Photo Illustration: Sarah Grillo/Axios. Photo: Carl Court/Getty Images

President Trump's style of politics thrives when chaos destabilizes institutions, and that's exactly what's happening now.

Why it matters: Trump's campaign is already arguing that Democrats can’t be trusted to lead if they can’t even get a couple hundred thousand counts done right, and none of the Democratic candidates campaigning today are boasting of an Iowa win.

  • And the Trump campaign's attacks on health care — arguing Iowa proves Democrats can't be trusted to run big new programs like Medicare for All — are getting traction with conservatives. “No, but seriously, let us run your healthcare,” tweeted Townhall.com political editor Guy Benson.

There are plenty of reasons to question whether caucuses make sense and whether Iowa should remain the first contest, from the state's demographics to how hard it is for people who work at night or have kids or aging parents to spend hours on a weeknight picking candidates.

The problems were magnified this year, first when the Des Moines Register scrapped its final poll because of concerns over methodology, and then when last night's technical problems prevented a release of the results.

  • These issues can be weaponized to underscore questions about the reliability of the press and polls, the caucuses themselves, and, by extension, elections.
“Democrats are stewing in a caucus mess of their own creation with the sloppiest train wreck in history. It would be natural for people to doubt the fairness of the process."
— Brad Parscale, Trump 2020 campaign manager

Iowa's problems also mask real, underlying concerns:

  • Its status as a swing state is increasingly debatable. Trump won by 9+ points in 2016, the GOP controls the state government, and demographics make competing for its six electoral votes a less obvious priority than some bigger, more diverse states.
  • Meanwhile, many of the candidates, including Joe Biden, have never been poised to perform well in Iowa.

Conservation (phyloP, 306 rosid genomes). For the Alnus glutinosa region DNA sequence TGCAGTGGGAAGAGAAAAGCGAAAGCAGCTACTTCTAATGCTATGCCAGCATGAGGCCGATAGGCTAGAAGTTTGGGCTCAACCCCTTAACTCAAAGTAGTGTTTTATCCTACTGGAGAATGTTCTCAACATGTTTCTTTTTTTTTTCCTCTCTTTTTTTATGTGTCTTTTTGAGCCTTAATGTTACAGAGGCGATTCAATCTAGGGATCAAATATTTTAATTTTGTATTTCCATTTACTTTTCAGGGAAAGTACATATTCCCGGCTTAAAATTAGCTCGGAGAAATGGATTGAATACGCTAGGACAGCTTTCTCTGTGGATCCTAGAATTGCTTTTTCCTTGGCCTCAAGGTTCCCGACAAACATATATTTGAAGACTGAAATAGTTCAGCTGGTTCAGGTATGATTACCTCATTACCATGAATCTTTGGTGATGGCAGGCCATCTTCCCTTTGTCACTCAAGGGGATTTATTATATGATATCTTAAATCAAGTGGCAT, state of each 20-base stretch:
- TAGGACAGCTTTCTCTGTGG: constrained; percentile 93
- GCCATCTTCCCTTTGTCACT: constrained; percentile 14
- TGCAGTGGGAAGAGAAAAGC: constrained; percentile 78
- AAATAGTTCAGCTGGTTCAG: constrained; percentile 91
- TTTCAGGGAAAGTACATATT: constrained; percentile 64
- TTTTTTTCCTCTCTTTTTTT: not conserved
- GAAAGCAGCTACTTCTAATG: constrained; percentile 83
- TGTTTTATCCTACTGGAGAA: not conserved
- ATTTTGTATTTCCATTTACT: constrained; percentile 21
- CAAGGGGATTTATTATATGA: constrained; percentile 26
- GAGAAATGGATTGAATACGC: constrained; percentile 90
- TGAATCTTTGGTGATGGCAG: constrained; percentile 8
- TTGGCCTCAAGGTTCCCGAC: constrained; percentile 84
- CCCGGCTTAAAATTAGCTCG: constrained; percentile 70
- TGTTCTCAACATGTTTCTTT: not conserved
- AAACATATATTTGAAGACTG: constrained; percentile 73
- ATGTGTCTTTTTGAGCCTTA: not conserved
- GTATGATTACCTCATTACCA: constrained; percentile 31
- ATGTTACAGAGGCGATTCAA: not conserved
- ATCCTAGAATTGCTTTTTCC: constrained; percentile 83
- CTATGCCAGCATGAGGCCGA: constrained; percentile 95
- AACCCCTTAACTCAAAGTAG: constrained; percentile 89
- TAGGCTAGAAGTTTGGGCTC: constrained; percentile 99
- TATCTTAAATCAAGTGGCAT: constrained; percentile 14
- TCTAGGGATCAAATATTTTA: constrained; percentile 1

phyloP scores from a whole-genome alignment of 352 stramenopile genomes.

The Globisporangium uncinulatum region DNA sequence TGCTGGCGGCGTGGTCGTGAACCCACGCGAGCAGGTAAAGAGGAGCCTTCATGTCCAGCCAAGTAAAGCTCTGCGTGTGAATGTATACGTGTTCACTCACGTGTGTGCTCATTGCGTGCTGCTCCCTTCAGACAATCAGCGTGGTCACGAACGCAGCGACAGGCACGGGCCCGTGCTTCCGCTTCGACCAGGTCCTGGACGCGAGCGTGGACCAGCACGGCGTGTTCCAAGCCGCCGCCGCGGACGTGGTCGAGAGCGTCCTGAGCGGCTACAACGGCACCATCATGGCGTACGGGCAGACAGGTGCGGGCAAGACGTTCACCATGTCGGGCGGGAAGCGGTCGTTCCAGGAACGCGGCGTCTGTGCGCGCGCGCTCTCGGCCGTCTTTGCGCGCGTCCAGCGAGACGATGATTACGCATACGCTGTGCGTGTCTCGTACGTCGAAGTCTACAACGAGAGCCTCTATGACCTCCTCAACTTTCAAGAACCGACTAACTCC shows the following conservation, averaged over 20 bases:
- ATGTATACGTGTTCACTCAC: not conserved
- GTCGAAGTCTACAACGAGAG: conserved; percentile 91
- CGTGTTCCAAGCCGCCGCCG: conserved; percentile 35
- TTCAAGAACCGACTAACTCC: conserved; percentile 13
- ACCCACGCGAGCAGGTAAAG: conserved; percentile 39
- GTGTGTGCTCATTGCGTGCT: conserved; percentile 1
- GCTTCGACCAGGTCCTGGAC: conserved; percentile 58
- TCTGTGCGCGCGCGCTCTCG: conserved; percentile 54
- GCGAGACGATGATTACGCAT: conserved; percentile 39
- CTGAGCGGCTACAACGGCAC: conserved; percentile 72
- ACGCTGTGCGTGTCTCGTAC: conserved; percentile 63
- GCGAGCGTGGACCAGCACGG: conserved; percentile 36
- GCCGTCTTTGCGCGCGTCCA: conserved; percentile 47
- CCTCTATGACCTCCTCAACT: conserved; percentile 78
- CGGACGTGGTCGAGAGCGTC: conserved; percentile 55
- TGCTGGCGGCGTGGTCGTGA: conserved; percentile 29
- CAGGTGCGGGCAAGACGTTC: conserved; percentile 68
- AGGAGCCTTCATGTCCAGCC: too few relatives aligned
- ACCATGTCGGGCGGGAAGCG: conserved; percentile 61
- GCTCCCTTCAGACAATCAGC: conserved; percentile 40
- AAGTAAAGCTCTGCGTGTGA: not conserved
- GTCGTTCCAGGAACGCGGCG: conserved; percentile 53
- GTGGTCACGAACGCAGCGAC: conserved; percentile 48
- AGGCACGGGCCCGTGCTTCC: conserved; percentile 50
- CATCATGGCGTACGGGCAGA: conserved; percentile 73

To be sure, the new app and the phone system and the plan to release three sets of data were not ready for prime time. But they were instituting these changes in a good faith effort to modernize, and in no small part because of Bernie Sanders and his backers’ calls to change the old process.

The bottom line: The errors robbed Sanders and possibly Pete Buttigieg of a victory speech, kept Democrats from getting clarity on the viability of Biden and Buttigieg, and opened up a new avenue of attack for a president that thrives on chaos.

Go deeper

Updated 15 mins ago - Politics & Policy

Coronavirus dashboard

Illustration: Annelise Capossela/Axios

  1. Global: Total confirmed cases as of 6:30 p.m. ET: 20,177,521 — Total deaths: 738,716 — Total recoveries: 12,400,156Map.
  2. U.S.: Total confirmed cases as of 6:30 p.m. ET: 5,130,784 — Total deaths: 164,603 — Total recoveries: 1,670,755 — Total tests: 62,513,174Map.
  3. States: Georgia reports 137 coronavirus deaths, setting new daily record Florida reports another daily record for deaths.
  4. Health care: Trump administration buys 100 million doses of Moderna's coronavirus vaccine.
  5. Business: Moderna reveals it may not hold patent rights for vaccine.
  6. Sports: Big Ten scraps fall football season.

Voters cast ballots in Minnesota, Georgia, Connecticut, Wisconsin and Vermont

Photo: Spencer Platt/Getty Images

Primary elections are being held on Tuesday in Minnesota, Georgia, Connecticut, Vermont and Wisconsin.

The big picture: Georgia and Wisconsin both struggled to hold primaries during the coronavirus pandemic, but are doing so again — testing their voting systems ahead of the general election. Rep. Ilhan Omar (D-Minn.) is facing a strong challenger as she fights for her political career. In Georgia, a Republican primary runoff pits a QAnon supporter against a hardline conservative.

44 mins ago - Health

Trump administration buys 100 million doses of Moderna's vaccine

A volunteer in Moderna's vaccine clinical trial receives a shot. Photo: Paul Hennessy/NurPhoto via Getty Images

The U.S. government has agreed to buy 100 million doses of Moderna's experimental coronavirus vaccine for $1.5 billion, or $15 per dose.

Why it matters: The Trump administration, through Operation Warp Speed, has now bought initial batches of vaccines from Moderna, GlaxoSmithKline and Sanofi, Pfizer, Novavax, Johnson & Johnson and AstraZeneca before knowing whether they are safe and effective. The federal government also appears to own some of the patent rights associated with Moderna's vaccine.